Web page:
C. Translator

With the ADQL tree generated by the parser, it is possible to translate an ADQL query into SQL or into another query language...

The interface ADQLTranslator

ADQLTranslator works exactly as ADQLQueryFactory: 1 function per ADQL object. For instance:

For PostgreSQL, the library already includes two default implementations which lets translate ADQL into a suitable SQL query: PostgreSQLTranslator and PgSphereTranslator.

Since there are always slight differences between the SQL of each DataBase Manager System (DBMS), you may have to write an implementation of ADQLTranslator (or an extension of PostgreSQLTranslator) adapted to your DBMS, as it has been done for MySQL ( MySQLTranslator) and MS SQL Server ( SQLServerTranslator) available in the library since version 1.4.

No translation for geometries!

PostgreSQLTranslator, MySQLTranslator and SQLServerTranslator are not able to translate geometrical terms (e.g. POINT, CIRCLE, CONTAINS, ...). You have to extend these translators in order to translate these terms in the way which suits the best your database configuration.

UDF translation
Note that in all implementations provided by the library, User Defined Functions are translated merely by calling their own function UserDefinedFunction.translate(ADQLTranslator). But of course, by overwritting directly the translator function ADQLTranslator.translate(UserDefinedFunction) you can get the same result.

Example

Considering the following ADQL parsing:

ADQLParser parser = new ADQLParser();
ADQLQuery query = parser.parseQuery("SELECT * FROM data WHERE CONTAINS(POINT('ICRS', ra, dec), CIRCLE('ICRS', 13, 2, 10)) = 1");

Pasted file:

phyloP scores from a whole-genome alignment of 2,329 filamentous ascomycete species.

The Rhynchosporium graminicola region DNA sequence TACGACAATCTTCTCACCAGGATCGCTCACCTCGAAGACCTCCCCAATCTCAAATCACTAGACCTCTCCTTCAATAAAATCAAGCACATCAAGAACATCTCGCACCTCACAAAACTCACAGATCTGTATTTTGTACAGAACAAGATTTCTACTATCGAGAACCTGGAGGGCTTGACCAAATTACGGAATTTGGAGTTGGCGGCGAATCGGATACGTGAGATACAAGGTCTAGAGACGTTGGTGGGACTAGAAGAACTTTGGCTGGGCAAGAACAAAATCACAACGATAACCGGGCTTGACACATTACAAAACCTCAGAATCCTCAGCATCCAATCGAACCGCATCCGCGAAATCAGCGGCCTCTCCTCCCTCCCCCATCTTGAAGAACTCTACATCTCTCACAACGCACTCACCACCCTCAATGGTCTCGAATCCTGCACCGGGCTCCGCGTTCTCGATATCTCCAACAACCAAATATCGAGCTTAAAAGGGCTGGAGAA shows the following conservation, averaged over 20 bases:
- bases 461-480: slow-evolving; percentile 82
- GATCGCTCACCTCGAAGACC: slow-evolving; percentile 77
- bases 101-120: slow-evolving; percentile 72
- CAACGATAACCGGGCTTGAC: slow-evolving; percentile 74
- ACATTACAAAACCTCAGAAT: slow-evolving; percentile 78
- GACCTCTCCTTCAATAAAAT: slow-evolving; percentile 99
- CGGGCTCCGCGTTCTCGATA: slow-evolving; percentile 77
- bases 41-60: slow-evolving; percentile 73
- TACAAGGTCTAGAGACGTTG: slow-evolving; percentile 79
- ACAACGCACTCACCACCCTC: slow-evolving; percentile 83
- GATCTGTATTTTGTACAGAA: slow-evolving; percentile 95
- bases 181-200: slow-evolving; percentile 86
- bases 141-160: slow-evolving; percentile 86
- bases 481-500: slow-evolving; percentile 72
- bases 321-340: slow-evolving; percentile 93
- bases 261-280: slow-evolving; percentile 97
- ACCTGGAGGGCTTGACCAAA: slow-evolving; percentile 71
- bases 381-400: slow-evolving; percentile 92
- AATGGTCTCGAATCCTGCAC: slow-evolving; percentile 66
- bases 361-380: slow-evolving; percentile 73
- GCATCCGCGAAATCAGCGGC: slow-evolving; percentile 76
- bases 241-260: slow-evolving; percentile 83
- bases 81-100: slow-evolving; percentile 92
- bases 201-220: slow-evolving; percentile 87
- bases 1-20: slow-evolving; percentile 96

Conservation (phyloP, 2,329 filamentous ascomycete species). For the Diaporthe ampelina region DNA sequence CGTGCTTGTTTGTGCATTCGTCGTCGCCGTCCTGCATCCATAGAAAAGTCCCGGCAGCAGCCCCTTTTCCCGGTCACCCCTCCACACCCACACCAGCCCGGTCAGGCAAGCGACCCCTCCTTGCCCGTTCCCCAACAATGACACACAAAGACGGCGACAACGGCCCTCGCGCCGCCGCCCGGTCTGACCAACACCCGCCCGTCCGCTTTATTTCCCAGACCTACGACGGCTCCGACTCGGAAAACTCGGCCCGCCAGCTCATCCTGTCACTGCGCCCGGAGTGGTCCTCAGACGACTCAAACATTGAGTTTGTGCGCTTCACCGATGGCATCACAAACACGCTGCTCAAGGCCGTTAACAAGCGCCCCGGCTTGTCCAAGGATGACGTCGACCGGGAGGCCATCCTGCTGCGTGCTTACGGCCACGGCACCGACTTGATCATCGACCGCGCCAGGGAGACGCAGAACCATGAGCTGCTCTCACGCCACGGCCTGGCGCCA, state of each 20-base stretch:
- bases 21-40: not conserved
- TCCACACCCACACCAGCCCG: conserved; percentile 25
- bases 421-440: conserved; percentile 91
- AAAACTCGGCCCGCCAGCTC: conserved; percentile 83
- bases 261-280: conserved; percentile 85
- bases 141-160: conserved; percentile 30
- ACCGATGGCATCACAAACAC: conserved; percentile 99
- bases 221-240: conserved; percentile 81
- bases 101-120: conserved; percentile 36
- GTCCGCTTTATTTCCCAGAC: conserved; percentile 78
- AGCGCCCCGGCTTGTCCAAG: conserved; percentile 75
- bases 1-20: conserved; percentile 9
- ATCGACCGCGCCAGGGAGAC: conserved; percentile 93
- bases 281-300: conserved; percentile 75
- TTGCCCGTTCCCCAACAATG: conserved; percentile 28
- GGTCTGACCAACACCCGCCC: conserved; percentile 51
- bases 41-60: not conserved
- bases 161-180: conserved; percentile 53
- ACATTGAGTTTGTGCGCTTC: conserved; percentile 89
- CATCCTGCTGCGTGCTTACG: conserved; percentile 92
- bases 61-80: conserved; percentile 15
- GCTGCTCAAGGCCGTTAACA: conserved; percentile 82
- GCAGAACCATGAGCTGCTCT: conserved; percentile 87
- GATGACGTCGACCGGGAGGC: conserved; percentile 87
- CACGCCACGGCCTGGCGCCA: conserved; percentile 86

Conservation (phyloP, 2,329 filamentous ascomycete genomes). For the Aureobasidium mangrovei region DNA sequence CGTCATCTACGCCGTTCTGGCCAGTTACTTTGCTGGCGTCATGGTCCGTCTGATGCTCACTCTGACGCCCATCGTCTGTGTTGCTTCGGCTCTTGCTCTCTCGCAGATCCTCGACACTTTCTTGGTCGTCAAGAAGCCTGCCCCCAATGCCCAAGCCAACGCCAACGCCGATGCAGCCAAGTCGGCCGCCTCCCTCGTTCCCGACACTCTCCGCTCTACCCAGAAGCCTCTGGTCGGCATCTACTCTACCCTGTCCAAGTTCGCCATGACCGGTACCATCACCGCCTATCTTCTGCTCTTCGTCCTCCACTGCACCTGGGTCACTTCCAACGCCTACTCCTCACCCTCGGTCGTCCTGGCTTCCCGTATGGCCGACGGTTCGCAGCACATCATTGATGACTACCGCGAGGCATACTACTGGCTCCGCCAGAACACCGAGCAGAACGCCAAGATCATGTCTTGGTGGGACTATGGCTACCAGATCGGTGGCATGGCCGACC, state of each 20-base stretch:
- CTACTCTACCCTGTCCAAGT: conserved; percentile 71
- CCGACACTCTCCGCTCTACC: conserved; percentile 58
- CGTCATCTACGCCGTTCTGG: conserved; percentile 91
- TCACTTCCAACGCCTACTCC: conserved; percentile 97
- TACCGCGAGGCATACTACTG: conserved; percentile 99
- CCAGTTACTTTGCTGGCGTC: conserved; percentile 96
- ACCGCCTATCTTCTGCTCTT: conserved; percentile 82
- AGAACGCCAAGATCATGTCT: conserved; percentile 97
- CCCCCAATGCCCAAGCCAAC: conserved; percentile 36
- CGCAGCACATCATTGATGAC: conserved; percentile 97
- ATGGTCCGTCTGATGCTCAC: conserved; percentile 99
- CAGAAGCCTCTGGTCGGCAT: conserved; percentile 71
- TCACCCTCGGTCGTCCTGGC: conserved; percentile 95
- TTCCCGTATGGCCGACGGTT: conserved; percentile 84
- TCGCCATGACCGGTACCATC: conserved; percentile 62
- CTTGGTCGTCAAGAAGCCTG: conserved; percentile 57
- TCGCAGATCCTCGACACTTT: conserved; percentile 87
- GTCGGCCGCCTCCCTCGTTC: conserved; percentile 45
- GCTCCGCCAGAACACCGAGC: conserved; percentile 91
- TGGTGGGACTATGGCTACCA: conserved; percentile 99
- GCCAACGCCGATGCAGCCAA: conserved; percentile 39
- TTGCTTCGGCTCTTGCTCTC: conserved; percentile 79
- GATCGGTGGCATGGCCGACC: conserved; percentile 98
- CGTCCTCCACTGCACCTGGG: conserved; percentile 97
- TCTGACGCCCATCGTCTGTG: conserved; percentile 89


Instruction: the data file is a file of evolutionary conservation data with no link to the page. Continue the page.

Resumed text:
Below are the differences between the implementation of each translator: left for PostgreSQLTranslator and right for PgSphereTranslator:

PostgreSQLTranslator

The default translator for PostgreSQL does not translate ADQL's geometrical terms. UDFs are translated in SQL exactly as provided in ADQL.

Source code:
ADQLTranslator translator = new PostgreSQLTranslator();
System.out.println("-- SQL (for Postgres alone):\n" + translator.translate(query));
Result:
-- SQL (for Postgres alone):
SELECT 
FROM data
WHERE CONTAINS(POINT('ICRS', ra, dec), CIRCLE('ICRS', 13, 2, 10)) = 1

PgSphereTranslator

Postgres has no default way to manage geographical information. For that a plugin like PgSphere or Q3C is required. In its current version, the library includes only the translator for PgSphere.

Source code:
ADQLTranslator translator = new PgSphereTranslator();
System.out.println("-- SQL (for Postgres + PgSphere):\n" + translator.translate(query));
Result:
-- SQL (for Postgres + PgSphere):
SELECT 
FROM data
WHERE (spoint(radians(ra),radians(dec)) @ scircle(spoint(radians(13),radians(2)),radians(10))) = '1'

MySQLTranslator

Source code:
ADQLTranslator translator = new MySQLTranslator();
System.out.println("-- SQL (for MySQL):\n" + translator.translate(query));
Result:
-- SQL (for MySQL):
SELECT 
FROM data
WHERE CONTAINS(POINT('ICRS', ra, dec), CIRCLE('ICRS', 13, 2, 10)) = 1

SQLServerTranslator

Source code:
ADQLTranslator translator = new SQLServerTranslator();
System.out.println("-- SQL (for SQLServer):\n" + translator.translate(query));
Result:
-- SQL (for SQLServer):
SELECT 
FROM data
WHERE CONTAINS(POINT('ICRS', ra, dec), CIRCLE('ICRS', 13, 2, 10)) = 1